Hiddenite

Hiddenite is a pale-to-emerald green variety of spodumene that is sometimes used as a gemstone.

The first specimens of the hiddenite variety of spodumene were recovered about 1879 near the tiny settlement of White Plains, west of Stony Point, Alexander County, North Carolina. According to contemporary accounts, a young man named Lackey brought them to the attention of J.A.D. Stephenson, a local merchant who was also an ardent collector of minerals. Initially, the yellowish to greenish-yellow hiddenites were thought to be gemmy diopside. Stephenson brought the discovery to the attention of exploration geologist William Earl Hidden, who had been commissioned by Thomas Edison to search for any sources of platinum in North Carolina (an effort that was, in and of itself, stunningly unsuccessful). Hidden sent samples of the odd green material to J. Lawrence Smith, a prominent chemist and mineralogist of Louisville, Kentucky. Smith correctly identified the specimens as being a variety of spodumene, and named them “hiddenite” in honor of Hidden. The community in which the gemstones were first found would later be renamed "Hiddenite". During the hey-day of hiddenite mining in the 1880s and 1890s it was also known as “lithia emerald”. Hidden recognized the value of the emeralds and the potential of the new gemmy green spodumene. He acquired a tract of poor quality land, which was either the site of the initial discovery or near to it, for $1500. The Emerald and Hiddenite Mining Company was organized and excavations on the site quickly recovered loose hiddenites and emeralds in the red, gravelly clay. At a depth of about 26 feet they struck bedrock and soon were recovering hiddenites from solid rock. Oddly, period newspaper accounts and statements by George Frederick Kunz (1892) indicate that mining on the site was never undertaken as a full-time operation, but was only prosecuted a few weeks or months during the summer. Writing in 1892, Kunz described the hiddenite being recovered as “always transparent, ranges from colorless (rare) to a light yellow, into a yellowish green, then into a deep yellow emerald green. Sometimes an entire crystal has a uniform green color, but generally one end is yellow and the other green.” Kunz noted that the finest crystal recovered prior to 1892 measured 68 mm tall, and could have cut a gem of 5.5ct estimated weight. The size of most cut gems were small, with a 2ct hiddenite in the Augustus C. Hamlin collection being considered among the finest of the large stones.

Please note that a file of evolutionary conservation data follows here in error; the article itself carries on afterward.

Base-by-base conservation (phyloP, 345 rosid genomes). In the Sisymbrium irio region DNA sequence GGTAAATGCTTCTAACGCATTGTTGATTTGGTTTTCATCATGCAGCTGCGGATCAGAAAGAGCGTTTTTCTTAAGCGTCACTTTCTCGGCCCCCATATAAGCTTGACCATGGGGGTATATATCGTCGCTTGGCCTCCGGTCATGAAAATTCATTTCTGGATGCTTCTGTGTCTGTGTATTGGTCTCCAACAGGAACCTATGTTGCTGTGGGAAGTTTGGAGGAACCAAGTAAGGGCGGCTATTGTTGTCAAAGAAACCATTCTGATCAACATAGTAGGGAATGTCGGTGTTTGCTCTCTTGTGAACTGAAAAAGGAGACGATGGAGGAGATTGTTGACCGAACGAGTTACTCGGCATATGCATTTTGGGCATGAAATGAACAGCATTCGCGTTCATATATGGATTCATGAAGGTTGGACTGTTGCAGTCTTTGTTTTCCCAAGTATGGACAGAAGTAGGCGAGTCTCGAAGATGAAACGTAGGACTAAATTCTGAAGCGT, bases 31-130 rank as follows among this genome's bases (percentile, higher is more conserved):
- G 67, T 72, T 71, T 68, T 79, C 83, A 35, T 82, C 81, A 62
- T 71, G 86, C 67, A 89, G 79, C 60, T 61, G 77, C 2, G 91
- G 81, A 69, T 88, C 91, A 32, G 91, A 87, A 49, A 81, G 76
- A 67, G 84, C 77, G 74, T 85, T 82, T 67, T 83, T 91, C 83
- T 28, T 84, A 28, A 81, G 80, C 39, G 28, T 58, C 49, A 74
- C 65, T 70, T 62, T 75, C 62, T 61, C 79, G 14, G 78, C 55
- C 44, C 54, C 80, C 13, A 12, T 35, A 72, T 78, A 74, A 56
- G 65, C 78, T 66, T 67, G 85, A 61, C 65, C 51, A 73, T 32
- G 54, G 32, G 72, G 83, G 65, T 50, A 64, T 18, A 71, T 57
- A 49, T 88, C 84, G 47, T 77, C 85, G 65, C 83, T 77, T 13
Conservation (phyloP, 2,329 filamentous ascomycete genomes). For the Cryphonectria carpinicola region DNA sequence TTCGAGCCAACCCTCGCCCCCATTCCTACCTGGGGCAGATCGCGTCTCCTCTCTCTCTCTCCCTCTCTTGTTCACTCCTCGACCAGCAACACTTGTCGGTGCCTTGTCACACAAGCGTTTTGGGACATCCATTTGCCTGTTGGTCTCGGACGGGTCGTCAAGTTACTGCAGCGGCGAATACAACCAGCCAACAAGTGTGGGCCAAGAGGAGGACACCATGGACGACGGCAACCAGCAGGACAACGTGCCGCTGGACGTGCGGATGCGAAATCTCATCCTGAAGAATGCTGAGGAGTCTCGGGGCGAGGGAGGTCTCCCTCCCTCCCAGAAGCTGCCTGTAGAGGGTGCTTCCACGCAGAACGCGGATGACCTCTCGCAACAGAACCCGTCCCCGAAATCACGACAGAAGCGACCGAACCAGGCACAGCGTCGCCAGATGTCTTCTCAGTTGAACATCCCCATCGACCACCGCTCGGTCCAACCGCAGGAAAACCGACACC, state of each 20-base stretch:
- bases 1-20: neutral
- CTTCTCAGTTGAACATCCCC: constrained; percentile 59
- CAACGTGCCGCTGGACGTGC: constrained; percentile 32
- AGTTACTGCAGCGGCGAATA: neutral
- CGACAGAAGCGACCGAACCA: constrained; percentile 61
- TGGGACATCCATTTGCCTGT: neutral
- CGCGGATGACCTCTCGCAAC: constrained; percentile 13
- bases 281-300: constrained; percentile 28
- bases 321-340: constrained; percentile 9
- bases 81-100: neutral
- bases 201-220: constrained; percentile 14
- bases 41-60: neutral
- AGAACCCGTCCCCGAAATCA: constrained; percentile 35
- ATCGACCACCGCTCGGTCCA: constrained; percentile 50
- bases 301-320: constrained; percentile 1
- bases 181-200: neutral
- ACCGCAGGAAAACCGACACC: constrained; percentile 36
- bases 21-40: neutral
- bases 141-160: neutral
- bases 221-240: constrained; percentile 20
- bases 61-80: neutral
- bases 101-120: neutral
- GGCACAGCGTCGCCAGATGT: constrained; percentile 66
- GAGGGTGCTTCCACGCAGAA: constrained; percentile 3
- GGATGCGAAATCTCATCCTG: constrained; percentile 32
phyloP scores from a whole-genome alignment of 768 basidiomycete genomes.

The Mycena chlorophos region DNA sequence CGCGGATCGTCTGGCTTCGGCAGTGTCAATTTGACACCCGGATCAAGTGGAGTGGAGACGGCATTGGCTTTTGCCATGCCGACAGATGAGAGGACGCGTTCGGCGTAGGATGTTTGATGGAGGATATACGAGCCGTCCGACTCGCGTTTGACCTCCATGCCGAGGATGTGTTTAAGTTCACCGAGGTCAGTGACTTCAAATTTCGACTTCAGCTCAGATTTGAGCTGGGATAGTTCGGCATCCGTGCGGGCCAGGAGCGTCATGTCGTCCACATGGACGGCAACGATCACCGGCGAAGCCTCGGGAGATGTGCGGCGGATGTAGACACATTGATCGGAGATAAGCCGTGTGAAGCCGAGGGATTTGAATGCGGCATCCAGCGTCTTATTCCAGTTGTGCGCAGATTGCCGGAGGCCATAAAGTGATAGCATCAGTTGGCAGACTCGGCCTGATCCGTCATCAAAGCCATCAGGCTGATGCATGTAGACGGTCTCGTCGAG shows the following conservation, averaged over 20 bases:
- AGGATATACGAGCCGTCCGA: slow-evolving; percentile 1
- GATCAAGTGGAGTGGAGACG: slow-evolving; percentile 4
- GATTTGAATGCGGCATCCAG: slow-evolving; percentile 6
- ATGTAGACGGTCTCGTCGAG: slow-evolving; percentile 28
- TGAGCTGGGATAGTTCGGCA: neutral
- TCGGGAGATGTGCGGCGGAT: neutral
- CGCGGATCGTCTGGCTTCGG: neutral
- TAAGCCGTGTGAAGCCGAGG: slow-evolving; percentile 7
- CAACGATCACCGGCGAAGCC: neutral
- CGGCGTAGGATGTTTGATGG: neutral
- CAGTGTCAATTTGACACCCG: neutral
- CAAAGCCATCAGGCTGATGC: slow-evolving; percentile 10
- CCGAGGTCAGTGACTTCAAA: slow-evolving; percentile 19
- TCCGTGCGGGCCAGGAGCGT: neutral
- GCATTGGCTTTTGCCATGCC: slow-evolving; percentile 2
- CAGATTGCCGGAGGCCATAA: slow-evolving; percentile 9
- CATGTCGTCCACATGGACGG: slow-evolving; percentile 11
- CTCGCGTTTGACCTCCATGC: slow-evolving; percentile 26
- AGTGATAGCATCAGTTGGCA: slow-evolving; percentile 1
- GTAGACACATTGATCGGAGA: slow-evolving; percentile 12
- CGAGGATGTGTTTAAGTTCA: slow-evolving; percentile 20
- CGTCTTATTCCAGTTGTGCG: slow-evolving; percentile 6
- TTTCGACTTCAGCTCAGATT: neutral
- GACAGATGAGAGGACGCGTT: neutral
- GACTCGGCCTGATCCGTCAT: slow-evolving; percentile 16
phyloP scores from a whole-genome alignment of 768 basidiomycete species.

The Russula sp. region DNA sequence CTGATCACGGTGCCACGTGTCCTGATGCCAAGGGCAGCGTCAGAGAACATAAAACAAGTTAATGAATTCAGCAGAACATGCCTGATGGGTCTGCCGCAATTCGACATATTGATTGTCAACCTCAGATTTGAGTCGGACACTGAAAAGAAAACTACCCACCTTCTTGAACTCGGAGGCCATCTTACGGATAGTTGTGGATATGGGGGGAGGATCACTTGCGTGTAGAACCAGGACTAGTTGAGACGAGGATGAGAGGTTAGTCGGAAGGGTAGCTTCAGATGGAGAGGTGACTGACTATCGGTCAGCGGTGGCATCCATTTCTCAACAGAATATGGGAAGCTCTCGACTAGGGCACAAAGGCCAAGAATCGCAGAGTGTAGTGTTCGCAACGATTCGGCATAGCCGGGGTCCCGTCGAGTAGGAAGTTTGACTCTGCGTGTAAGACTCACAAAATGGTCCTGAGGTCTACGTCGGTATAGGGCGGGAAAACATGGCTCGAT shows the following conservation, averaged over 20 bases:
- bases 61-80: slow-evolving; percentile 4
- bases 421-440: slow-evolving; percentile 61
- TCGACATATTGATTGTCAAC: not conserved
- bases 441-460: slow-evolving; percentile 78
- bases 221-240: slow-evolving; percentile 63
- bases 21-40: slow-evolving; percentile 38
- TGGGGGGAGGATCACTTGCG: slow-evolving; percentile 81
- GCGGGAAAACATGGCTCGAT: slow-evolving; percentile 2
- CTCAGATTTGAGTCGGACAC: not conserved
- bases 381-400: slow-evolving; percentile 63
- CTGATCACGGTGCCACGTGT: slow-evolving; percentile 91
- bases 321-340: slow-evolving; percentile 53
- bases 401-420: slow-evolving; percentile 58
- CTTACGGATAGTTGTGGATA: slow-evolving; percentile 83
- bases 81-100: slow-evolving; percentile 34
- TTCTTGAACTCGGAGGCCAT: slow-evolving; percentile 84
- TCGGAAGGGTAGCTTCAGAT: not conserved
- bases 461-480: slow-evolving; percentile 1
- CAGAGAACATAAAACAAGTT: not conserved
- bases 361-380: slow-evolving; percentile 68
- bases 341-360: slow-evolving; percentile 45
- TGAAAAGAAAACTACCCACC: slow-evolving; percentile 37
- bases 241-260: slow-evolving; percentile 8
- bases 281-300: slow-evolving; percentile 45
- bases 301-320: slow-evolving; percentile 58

In addition to the North Carolina locality, Hiddenite has also been found in Brazil, China, and Madagascar. Green spodumene found in Afghanistan and Pakistan has excited modest amounts of controversy in the mineral and gemological communities with debate over whether or not it should be truly considered "hiddenite" as well as claims that the green coloration is induced by irradiation and is fugitive.

Other articles related to "hiddenite":

Hiddenite, North Carolina - The Hiddenite Celebration of The Arts
... The Hiddenite Celebration is held on the 4th Saturday in September ... The annual Hiddenite Half-Marathon is held at the Celebration ...
Hiddenite Gem Mines
... Three of the larger mines in Hiddenite, NC, include Adams Mine, NAEM, and the Emerald Hollow Mine ... They are all collectively known as the Hiddenite Gem Mines ... The first discovery of the hiddenite stone was made in 1879 ...
Hiddenite Gem Mines - Adams Mine
... Also located in the hills of Hiddenite is the Adams mine, formerly known as the Warren mine, the Emerald Hiddenite mine, the Turner mine, and the Hiddenite mine ...
Hiddenite Gem Mines - Adams Mine - Important Dates
... were first found in plowed fields in Hiddenite ... Hiddenite stones were first found in 1878 ... A recent large discovery occurred in 1980 when over 1,500 hiddenite crystals were found in a large underground vein pocket ...